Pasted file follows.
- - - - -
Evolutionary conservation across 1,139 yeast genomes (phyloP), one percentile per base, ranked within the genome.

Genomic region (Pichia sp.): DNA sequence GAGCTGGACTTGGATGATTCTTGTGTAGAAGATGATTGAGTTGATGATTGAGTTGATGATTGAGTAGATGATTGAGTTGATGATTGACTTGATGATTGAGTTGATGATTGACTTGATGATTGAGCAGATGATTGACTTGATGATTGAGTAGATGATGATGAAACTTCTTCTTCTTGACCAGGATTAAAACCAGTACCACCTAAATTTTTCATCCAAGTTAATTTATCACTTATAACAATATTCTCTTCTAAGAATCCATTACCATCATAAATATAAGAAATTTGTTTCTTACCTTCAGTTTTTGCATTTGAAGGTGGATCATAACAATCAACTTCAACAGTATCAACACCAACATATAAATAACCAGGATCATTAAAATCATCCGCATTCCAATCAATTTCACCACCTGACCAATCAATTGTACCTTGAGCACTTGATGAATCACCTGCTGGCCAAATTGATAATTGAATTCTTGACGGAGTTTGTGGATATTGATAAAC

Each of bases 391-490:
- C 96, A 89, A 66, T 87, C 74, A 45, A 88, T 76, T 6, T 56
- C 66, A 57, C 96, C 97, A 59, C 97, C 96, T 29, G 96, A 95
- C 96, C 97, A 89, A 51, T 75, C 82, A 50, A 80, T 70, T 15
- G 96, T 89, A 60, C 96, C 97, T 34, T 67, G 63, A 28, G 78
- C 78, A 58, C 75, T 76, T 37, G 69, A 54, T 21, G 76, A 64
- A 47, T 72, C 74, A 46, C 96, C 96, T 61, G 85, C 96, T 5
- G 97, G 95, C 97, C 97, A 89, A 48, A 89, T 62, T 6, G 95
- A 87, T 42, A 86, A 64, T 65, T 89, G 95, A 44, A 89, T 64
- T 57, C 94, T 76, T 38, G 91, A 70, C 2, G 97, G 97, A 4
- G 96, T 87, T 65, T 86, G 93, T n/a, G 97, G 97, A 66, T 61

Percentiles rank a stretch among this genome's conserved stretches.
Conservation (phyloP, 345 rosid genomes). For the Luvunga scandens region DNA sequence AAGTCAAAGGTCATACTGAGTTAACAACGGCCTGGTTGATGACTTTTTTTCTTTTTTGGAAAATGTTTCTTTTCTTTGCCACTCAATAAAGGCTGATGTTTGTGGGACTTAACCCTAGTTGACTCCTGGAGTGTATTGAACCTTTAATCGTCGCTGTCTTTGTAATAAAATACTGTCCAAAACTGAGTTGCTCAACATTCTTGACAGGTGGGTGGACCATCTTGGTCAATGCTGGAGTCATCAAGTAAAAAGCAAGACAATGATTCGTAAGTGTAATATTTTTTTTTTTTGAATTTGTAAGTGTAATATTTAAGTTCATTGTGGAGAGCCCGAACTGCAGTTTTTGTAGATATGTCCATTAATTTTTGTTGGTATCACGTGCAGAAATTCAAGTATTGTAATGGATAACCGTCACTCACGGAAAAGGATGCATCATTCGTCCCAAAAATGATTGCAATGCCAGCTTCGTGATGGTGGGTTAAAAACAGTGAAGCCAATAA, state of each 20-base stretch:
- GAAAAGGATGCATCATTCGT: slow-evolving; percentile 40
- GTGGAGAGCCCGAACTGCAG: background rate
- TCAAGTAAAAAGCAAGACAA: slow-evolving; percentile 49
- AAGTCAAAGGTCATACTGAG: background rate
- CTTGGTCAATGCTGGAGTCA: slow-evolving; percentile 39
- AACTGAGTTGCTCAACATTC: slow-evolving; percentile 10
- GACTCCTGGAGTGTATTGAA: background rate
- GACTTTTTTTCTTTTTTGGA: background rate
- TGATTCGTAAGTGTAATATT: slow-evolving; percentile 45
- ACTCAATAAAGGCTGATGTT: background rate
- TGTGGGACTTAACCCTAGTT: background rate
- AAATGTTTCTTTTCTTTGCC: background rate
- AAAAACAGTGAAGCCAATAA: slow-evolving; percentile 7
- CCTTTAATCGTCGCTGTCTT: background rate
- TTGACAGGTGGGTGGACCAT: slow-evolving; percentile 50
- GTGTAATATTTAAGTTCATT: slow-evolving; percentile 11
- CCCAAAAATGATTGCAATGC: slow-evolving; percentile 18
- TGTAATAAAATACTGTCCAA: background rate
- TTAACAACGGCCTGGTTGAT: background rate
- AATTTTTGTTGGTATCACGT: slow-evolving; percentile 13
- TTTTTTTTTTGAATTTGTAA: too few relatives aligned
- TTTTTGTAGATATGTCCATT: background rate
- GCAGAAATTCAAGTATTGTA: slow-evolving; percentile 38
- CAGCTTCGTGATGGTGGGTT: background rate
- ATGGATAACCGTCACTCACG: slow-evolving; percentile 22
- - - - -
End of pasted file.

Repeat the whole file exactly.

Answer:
Evolutionary conservation across 1,139 yeast genomes (phyloP), one percentile per base, ranked within the genome.

Genomic region (Pichia sp.): DNA sequence GAGCTGGACTTGGATGATTCTTGTGTAGAAGATGATTGAGTTGATGATTGAGTTGATGATTGAGTAGATGATTGAGTTGATGATTGACTTGATGATTGAGTTGATGATTGACTTGATGATTGAGCAGATGATTGACTTGATGATTGAGTAGATGATGATGAAACTTCTTCTTCTTGACCAGGATTAAAACCAGTACCACCTAAATTTTTCATCCAAGTTAATTTATCACTTATAACAATATTCTCTTCTAAGAATCCATTACCATCATAAATATAAGAAATTTGTTTCTTACCTTCAGTTTTTGCATTTGAAGGTGGATCATAACAATCAACTTCAACAGTATCAACACCAACATATAAATAACCAGGATCATTAAAATCATCCGCATTCCAATCAATTTCACCACCTGACCAATCAATTGTACCTTGAGCACTTGATGAATCACCTGCTGGCCAAATTGATAATTGAATTCTTGACGGAGTTTGTGGATATTGATAAAC

Each of bases 391-490:
- C 96, A 89, A 66, T 87, C 74, A 45, A 88, T 76, T 6, T 56
- C 66, A 57, C 96, C 97, A 59, C 97, C 96, T 29, G 96, A 95
- C 96, C 97, A 89, A 51, T 75, C 82, A 50, A 80, T 70, T 15
- G 96, T 89, A 60, C 96, C 97, T 34, T 67, G 63, A 28, G 78
- C 78, A 58, C 75, T 76, T 37, G 69, A 54, T 21, G 76, A 64
- A 47, T 72, C 74, A 46, C 96, C 96, T 61, G 85, C 96, T 5
- G 97, G 95, C 97, C 97, A 89, A 48, A 89, T 62, T 6, G 95
- A 87, T 42, A 86, A 64, T 65, T 89, G 95, A 44, A 89, T 64
- T 57, C 94, T 76, T 38, G 91, A 70, C 2, G 97, G 97, A 4
- G 96, T 87, T 65, T 86, G 93, T n/a, G 97, G 97, A 66, T 61

Percentiles rank a stretch among this genome's conserved stretches.
Conservation (phyloP, 345 rosid genomes). For the Luvunga scandens region DNA sequence AAGTCAAAGGTCATACTGAGTTAACAACGGCCTGGTTGATGACTTTTTTTCTTTTTTGGAAAATGTTTCTTTTCTTTGCCACTCAATAAAGGCTGATGTTTGTGGGACTTAACCCTAGTTGACTCCTGGAGTGTATTGAACCTTTAATCGTCGCTGTCTTTGTAATAAAATACTGTCCAAAACTGAGTTGCTCAACATTCTTGACAGGTGGGTGGACCATCTTGGTCAATGCTGGAGTCATCAAGTAAAAAGCAAGACAATGATTCGTAAGTGTAATATTTTTTTTTTTTGAATTTGTAAGTGTAATATTTAAGTTCATTGTGGAGAGCCCGAACTGCAGTTTTTGTAGATATGTCCATTAATTTTTGTTGGTATCACGTGCAGAAATTCAAGTATTGTAATGGATAACCGTCACTCACGGAAAAGGATGCATCATTCGTCCCAAAAATGATTGCAATGCCAGCTTCGTGATGGTGGGTTAAAAACAGTGAAGCCAATAA, state of each 20-base stretch:
- GAAAAGGATGCATCATTCGT: slow-evolving; percentile 40
- GTGGAGAGCCCGAACTGCAG: background rate
- TCAAGTAAAAAGCAAGACAA: slow-evolving; percentile 49
- AAGTCAAAGGTCATACTGAG: background rate
- CTTGGTCAATGCTGGAGTCA: slow-evolving; percentile 39
- AACTGAGTTGCTCAACATTC: slow-evolving; percentile 10
- GACTCCTGGAGTGTATTGAA: background rate
- GACTTTTTTTCTTTTTTGGA: background rate
- TGATTCGTAAGTGTAATATT: slow-evolving; percentile 45
- ACTCAATAAAGGCTGATGTT: background rate
- TGTGGGACTTAACCCTAGTT: background rate
- AAATGTTTCTTTTCTTTGCC: background rate
- AAAAACAGTGAAGCCAATAA: slow-evolving; percentile 7
- CCTTTAATCGTCGCTGTCTT: background rate
- TTGACAGGTGGGTGGACCAT: slow-evolving; percentile 50
- GTGTAATATTTAAGTTCATT: slow-evolving; percentile 11
- CCCAAAAATGATTGCAATGC: slow-evolving; percentile 18
- TGTAATAAAATACTGTCCAA: background rate
- TTAACAACGGCCTGGTTGAT: background rate
- AATTTTTGTTGGTATCACGT: slow-evolving; percentile 13
- TTTTTTTTTTGAATTTGTAA: too few relatives aligned
- TTTTTGTAGATATGTCCATT: background rate
- GCAGAAATTCAAGTATTGTA: slow-evolving; percentile 38
- CAGCTTCGTGATGGTGGGTT: background rate
- ATGGATAACCGTCACTCACG: slow-evolving; percentile 22